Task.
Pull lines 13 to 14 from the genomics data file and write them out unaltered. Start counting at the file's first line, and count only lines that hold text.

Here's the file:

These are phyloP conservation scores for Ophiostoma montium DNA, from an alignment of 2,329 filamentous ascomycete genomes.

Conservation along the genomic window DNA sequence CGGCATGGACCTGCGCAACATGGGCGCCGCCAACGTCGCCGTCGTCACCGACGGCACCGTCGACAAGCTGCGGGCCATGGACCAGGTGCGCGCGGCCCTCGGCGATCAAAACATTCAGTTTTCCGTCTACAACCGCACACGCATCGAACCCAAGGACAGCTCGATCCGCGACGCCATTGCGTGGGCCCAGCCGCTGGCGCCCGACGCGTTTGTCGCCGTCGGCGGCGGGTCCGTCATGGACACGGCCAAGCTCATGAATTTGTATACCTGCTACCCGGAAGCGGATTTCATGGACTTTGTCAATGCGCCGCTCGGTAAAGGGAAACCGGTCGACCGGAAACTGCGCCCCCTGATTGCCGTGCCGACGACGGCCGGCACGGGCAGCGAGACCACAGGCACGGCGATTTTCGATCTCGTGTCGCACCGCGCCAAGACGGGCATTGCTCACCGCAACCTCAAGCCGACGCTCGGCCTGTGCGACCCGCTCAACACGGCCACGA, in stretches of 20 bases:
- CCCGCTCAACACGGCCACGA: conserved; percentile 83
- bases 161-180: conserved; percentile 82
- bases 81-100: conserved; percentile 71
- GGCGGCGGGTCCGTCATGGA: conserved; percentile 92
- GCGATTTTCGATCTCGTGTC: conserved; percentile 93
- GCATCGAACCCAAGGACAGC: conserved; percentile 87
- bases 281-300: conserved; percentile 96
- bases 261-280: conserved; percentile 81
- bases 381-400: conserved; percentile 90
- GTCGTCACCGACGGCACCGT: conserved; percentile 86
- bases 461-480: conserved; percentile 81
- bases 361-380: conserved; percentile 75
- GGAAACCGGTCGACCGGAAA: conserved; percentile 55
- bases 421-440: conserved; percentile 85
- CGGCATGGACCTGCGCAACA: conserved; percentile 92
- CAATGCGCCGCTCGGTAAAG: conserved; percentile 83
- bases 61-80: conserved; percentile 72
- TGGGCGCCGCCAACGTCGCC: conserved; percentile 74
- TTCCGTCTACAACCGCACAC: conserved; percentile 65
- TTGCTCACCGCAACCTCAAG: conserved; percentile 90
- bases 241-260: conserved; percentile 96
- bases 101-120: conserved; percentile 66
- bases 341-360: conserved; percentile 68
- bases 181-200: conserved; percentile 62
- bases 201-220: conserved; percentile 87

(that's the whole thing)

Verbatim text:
- bases 461-480: conserved; percentile 81
- bases 361-380: conserved; percentile 75